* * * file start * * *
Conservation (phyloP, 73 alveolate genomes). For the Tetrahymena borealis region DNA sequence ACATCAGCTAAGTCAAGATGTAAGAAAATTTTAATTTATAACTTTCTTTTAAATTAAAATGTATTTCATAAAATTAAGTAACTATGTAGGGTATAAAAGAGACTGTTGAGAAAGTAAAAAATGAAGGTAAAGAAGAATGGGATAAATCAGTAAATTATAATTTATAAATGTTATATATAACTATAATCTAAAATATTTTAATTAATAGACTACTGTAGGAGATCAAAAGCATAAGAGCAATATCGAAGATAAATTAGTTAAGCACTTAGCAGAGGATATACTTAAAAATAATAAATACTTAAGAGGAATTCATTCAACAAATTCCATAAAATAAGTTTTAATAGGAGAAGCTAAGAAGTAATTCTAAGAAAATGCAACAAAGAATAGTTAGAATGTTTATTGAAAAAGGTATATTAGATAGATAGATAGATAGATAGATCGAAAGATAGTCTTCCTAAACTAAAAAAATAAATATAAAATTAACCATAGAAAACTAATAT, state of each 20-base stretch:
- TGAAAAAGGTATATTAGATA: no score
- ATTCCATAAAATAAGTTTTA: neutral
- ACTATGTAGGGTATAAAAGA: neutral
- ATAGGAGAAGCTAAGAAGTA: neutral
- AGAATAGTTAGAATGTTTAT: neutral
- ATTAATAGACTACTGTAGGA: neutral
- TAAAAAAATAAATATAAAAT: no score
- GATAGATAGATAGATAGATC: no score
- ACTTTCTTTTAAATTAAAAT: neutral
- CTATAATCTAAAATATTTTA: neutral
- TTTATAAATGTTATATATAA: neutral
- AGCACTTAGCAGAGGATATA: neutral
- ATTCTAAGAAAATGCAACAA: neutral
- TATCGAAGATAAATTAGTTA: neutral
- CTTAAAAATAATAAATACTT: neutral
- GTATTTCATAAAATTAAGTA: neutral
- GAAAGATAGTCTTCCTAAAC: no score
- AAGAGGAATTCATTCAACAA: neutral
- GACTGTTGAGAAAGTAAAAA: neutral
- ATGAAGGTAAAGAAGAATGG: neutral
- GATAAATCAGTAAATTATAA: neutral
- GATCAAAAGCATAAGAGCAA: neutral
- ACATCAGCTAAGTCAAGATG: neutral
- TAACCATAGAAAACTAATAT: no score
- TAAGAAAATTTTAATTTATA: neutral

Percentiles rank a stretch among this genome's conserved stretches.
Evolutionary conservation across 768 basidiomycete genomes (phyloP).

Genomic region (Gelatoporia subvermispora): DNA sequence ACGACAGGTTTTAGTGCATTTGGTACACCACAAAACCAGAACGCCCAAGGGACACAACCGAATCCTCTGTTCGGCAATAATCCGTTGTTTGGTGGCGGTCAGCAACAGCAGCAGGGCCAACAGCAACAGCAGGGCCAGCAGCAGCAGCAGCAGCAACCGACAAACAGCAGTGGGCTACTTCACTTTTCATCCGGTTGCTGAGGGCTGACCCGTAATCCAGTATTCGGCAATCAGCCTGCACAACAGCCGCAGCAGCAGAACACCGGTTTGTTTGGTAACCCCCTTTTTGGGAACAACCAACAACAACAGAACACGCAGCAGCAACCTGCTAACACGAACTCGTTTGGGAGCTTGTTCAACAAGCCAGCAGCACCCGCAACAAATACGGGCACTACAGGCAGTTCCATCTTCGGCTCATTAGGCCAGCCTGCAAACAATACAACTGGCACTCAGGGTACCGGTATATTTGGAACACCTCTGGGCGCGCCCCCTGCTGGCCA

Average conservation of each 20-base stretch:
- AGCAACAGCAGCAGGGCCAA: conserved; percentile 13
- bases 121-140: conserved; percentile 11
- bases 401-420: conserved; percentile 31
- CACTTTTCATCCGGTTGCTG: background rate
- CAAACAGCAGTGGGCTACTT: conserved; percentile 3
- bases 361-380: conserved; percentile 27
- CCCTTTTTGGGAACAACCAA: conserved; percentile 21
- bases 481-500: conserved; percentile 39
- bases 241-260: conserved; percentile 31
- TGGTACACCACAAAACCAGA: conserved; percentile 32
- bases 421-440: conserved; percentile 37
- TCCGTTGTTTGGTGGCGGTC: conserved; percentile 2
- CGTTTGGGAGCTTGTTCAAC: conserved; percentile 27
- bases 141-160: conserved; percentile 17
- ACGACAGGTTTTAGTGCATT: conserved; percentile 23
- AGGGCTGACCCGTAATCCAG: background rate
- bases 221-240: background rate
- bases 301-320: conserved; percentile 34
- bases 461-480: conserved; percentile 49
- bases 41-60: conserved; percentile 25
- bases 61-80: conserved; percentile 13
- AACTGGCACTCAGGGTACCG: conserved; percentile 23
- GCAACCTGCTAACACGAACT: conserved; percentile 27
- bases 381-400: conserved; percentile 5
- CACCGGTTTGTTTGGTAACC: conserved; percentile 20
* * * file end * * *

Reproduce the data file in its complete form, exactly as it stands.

Conservation (phyloP, 73 alveolate genomes). For the Tetrahymena borealis region DNA sequence ACATCAGCTAAGTCAAGATGTAAGAAAATTTTAATTTATAACTTTCTTTTAAATTAAAATGTATTTCATAAAATTAAGTAACTATGTAGGGTATAAAAGAGACTGTTGAGAAAGTAAAAAATGAAGGTAAAGAAGAATGGGATAAATCAGTAAATTATAATTTATAAATGTTATATATAACTATAATCTAAAATATTTTAATTAATAGACTACTGTAGGAGATCAAAAGCATAAGAGCAATATCGAAGATAAATTAGTTAAGCACTTAGCAGAGGATATACTTAAAAATAATAAATACTTAAGAGGAATTCATTCAACAAATTCCATAAAATAAGTTTTAATAGGAGAAGCTAAGAAGTAATTCTAAGAAAATGCAACAAAGAATAGTTAGAATGTTTATTGAAAAAGGTATATTAGATAGATAGATAGATAGATAGATCGAAAGATAGTCTTCCTAAACTAAAAAAATAAATATAAAATTAACCATAGAAAACTAATAT, state of each 20-base stretch:
- TGAAAAAGGTATATTAGATA: no score
- ATTCCATAAAATAAGTTTTA: neutral
- ACTATGTAGGGTATAAAAGA: neutral
- ATAGGAGAAGCTAAGAAGTA: neutral
- AGAATAGTTAGAATGTTTAT: neutral
- ATTAATAGACTACTGTAGGA: neutral
- TAAAAAAATAAATATAAAAT: no score
- GATAGATAGATAGATAGATC: no score
- ACTTTCTTTTAAATTAAAAT: neutral
- CTATAATCTAAAATATTTTA: neutral
- TTTATAAATGTTATATATAA: neutral
- AGCACTTAGCAGAGGATATA: neutral
- ATTCTAAGAAAATGCAACAA: neutral
- TATCGAAGATAAATTAGTTA: neutral
- CTTAAAAATAATAAATACTT: neutral
- GTATTTCATAAAATTAAGTA: neutral
- GAAAGATAGTCTTCCTAAAC: no score
- AAGAGGAATTCATTCAACAA: neutral
- GACTGTTGAGAAAGTAAAAA: neutral
- ATGAAGGTAAAGAAGAATGG: neutral
- GATAAATCAGTAAATTATAA: neutral
- GATCAAAAGCATAAGAGCAA: neutral
- ACATCAGCTAAGTCAAGATG: neutral
- TAACCATAGAAAACTAATAT: no score
- TAAGAAAATTTTAATTTATA: neutral

Percentiles rank a stretch among this genome's conserved stretches.
Evolutionary conservation across 768 basidiomycete genomes (phyloP).

Genomic region (Gelatoporia subvermispora): DNA sequence ACGACAGGTTTTAGTGCATTTGGTACACCACAAAACCAGAACGCCCAAGGGACACAACCGAATCCTCTGTTCGGCAATAATCCGTTGTTTGGTGGCGGTCAGCAACAGCAGCAGGGCCAACAGCAACAGCAGGGCCAGCAGCAGCAGCAGCAGCAACCGACAAACAGCAGTGGGCTACTTCACTTTTCATCCGGTTGCTGAGGGCTGACCCGTAATCCAGTATTCGGCAATCAGCCTGCACAACAGCCGCAGCAGCAGAACACCGGTTTGTTTGGTAACCCCCTTTTTGGGAACAACCAACAACAACAGAACACGCAGCAGCAACCTGCTAACACGAACTCGTTTGGGAGCTTGTTCAACAAGCCAGCAGCACCCGCAACAAATACGGGCACTACAGGCAGTTCCATCTTCGGCTCATTAGGCCAGCCTGCAAACAATACAACTGGCACTCAGGGTACCGGTATATTTGGAACACCTCTGGGCGCGCCCCCTGCTGGCCA

Average conservation of each 20-base stretch:
- AGCAACAGCAGCAGGGCCAA: conserved; percentile 13
- bases 121-140: conserved; percentile 11
- bases 401-420: conserved; percentile 31
- CACTTTTCATCCGGTTGCTG: background rate
- CAAACAGCAGTGGGCTACTT: conserved; percentile 3
- bases 361-380: conserved; percentile 27
- CCCTTTTTGGGAACAACCAA: conserved; percentile 21
- bases 481-500: conserved; percentile 39
- bases 241-260: conserved; percentile 31
- TGGTACACCACAAAACCAGA: conserved; percentile 32
- bases 421-440: conserved; percentile 37
- TCCGTTGTTTGGTGGCGGTC: conserved; percentile 2
- CGTTTGGGAGCTTGTTCAAC: conserved; percentile 27
- bases 141-160: conserved; percentile 17
- ACGACAGGTTTTAGTGCATT: conserved; percentile 23
- AGGGCTGACCCGTAATCCAG: background rate
- bases 221-240: background rate
- bases 301-320: conserved; percentile 34
- bases 461-480: conserved; percentile 49
- bases 41-60: conserved; percentile 25
- bases 61-80: conserved; percentile 13
- AACTGGCACTCAGGGTACCG: conserved; percentile 23
- GCAACCTGCTAACACGAACT: conserved; percentile 27
- bases 381-400: conserved; percentile 5
- CACCGGTTTGTTTGGTAACC: conserved; percentile 20